Mum led me deep into our seldom visited basement storage room and helped me drag a large plastic crate, gray for the layers of dust caked into the burgundy polymer, out into the living room. As I dug through rediscovered yearbooks and two decades of memorabilia, I found my first manuscripts. I spent the evening reading through the stacks of short stories that I had written as I learned to read for the second time (French literacy hardly counted, after all). I was, well, a fourth grader. But a prolific fourth grader. The simple stories were the beginning of a journey of learning, self discovery and experimentation that would lead me to my first completed manuscript and this blog. I hope that you will stick around with me to find out where it all goes next. If nothing else, it promises to be fun!

I am Nathan Barra and I am a writer. I have been since the days I first learned to read. Published or unpublished, I will continue to be so until the day I die. It’s a pleasure to make your acquaintance.


Our readers pick up a book wanting to believe the impossible. They yearn to leave their version of “reality” and enter a world where true love conquers inconceivable odds, where galactic empires clash with and fall to rebel alliances, and where a poor boy from London can be whisked away to a magical boarding school. If handled properly, audiences will readily embrace almost any premise. However, the gift of their suspension of disbelief is not a blank check, nor is it given freely. It must first be earned and then spent carefully.

Exactly how far you can push your reader’s suspension of disbelief varies from genre to genre. However, the absolute last place we can afford to spend this precious currency is on the believability of our characters. It is their goals, their conflicts, and their pain that drive the plot forward. It is their growth and their triumph that give the book power. It is they who define the story.

The key to making your characters feel real to your reader lies in understanding their motivations and ensuring that they act consistently with those desires. While it’s often simpler to give characters a single, defining goal, our major players need to be a bit more complex. Human beings are messy, and often contradictory in their desires. We come into any situation with a mountain of baggage and experiences that will pull on us to act and react. Our characters should be no different.

However, saying “people are complex” isn’t useful as a model for motivation. After all, how would you know what truly motivates your characters when there are hundreds, if not thousands of possible surface motivations? Personally, I like to view human motivation as driven by four fundamental factors. Everything else is either a symbol or a proxy for these big four.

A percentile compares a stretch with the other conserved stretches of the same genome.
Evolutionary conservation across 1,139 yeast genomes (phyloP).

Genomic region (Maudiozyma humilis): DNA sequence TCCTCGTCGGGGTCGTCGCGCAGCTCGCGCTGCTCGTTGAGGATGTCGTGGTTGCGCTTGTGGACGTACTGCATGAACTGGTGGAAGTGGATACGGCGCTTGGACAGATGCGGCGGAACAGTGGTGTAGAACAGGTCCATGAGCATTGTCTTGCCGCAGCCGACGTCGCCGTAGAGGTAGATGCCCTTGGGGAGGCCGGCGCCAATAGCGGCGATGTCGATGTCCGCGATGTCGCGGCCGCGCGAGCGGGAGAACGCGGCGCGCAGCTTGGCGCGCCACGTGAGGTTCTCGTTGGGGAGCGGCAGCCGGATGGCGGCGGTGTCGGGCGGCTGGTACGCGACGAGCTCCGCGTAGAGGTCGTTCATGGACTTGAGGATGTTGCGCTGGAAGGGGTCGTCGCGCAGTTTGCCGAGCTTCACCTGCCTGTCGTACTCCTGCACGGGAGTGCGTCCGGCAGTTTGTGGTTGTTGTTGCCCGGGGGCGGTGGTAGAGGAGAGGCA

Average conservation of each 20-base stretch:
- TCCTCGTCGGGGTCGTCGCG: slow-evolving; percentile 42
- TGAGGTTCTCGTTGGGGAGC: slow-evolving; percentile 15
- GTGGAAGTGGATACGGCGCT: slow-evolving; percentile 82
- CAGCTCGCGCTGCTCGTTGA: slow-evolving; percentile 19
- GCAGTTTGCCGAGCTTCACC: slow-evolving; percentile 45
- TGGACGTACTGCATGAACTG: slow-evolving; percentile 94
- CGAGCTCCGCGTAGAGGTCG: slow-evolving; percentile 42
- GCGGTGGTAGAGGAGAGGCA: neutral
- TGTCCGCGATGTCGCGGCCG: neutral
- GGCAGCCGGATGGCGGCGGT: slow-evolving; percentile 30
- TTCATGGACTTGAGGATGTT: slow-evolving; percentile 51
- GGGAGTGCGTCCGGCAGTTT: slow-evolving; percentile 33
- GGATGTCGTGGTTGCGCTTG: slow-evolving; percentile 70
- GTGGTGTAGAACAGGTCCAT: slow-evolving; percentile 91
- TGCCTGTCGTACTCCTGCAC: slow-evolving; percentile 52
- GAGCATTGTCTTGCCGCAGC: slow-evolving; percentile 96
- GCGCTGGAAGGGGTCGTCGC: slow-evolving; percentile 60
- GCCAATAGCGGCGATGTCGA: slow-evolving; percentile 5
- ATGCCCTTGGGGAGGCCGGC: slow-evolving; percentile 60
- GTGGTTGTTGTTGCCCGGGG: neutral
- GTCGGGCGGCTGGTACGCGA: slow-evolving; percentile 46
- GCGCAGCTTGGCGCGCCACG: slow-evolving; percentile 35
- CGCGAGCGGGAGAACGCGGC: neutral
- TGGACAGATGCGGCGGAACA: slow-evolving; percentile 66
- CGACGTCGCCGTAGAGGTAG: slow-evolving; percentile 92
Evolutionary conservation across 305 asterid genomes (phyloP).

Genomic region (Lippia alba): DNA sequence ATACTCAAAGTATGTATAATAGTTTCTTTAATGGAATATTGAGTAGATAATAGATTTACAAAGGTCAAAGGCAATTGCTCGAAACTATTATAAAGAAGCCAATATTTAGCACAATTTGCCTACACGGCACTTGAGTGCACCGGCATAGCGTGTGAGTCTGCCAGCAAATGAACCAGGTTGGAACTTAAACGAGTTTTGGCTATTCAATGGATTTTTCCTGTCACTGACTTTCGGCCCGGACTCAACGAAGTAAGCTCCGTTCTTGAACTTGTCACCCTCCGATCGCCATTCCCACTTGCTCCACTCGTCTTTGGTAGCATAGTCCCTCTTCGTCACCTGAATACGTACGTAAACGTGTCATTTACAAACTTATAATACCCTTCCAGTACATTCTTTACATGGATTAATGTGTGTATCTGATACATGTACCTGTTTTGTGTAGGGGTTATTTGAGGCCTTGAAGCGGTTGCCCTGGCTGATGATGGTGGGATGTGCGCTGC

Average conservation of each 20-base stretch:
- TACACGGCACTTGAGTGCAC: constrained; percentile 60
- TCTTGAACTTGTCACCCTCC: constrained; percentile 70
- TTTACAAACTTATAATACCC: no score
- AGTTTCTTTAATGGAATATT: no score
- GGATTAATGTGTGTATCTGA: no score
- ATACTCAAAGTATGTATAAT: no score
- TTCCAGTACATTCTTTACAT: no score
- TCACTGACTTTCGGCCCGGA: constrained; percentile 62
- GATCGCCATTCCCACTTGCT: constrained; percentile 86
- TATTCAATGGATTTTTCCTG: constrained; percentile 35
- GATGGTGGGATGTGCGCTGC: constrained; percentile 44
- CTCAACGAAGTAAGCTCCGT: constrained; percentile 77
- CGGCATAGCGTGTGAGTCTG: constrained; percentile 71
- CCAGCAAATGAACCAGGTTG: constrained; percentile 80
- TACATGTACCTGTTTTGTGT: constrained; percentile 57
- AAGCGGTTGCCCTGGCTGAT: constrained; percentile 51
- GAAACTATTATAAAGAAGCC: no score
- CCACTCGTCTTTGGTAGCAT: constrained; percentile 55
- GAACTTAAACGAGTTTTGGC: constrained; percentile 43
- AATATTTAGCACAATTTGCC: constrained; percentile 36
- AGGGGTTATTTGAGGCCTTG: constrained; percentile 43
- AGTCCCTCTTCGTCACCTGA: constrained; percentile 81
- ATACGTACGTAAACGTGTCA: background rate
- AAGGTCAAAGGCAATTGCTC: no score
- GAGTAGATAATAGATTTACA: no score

1. Sex – The biological need to reproduce.
2. Survival – The need to avoid physical, emotional, or mental harm.
3. Power – The need to control oneself, others, or one’s environment.
4. Passion – The need to indulge emotions.

 

bankFor example, take a character who wants to steal a million dollars as part of a bank heist. While being rich may seem motivation enough, it is in actuality much too shallow and nebulous to be anything other than a front. We need to dig deeper and figure out why they want to be rich. What does wealth represent to them? Maybe they have always fantasized about diving into a pool filled with money like Scrooge McDuck. What they really seek is to sate their greed, an emotion that is strong enough to make them risk life and freedom in order to satisfy their passion. This sort of simple motivation may be enough for a spear carrier or minion character, but the protagonist and antagonist need to be more nuanced.

Character complexity comes when we start mixing and layering two or more of these fundamental motivations. For example, take a character who grew up in a desperately poor, abusive environment. To them, money isn’t about satisfying raw greed, but rather what having that money will allow them to do. It is the ability to ensure that no one can ever hurt them again, while also allowing them to live a comfortable, even lavish lifestyle. To them, the money is a symbol for both survival and power. You can make the motivation even more powerful if they act for someone other than themselves. By giving them someone to protect and provide for, you raise the stakes and form a perfect hook for your readers’ empathy.

While that’s a good start, one motivation isn’t enough for a major character. At the very least, the character needs two journeys – one inner and one outer. To make things even more interesting, we should ensure that the inner and outer journeys conflict.

What if we were to make our protagonist a single mother? She’s an experienced safe cracker, but left her criminal lifestyle behind when she got pregnant. She wants to be a good example for her child, but also needs to provide for his/her future. Let’s say that her need for fast money is so pressing that she has no legal recourse. Maybe she was recently widowed, but before he passed, her husband’s gambling addiction lead him gamble their life savings and then accrue hundreds of thousands of dollars of debt to the local mob. Knee-crackers are harassing her at every turn, even going so far as threatening her baby. She must return to a life of crime and complete this job to keep her child safe. This motivation is driven by both survival (her child’s well-being) and passion (her love for her child).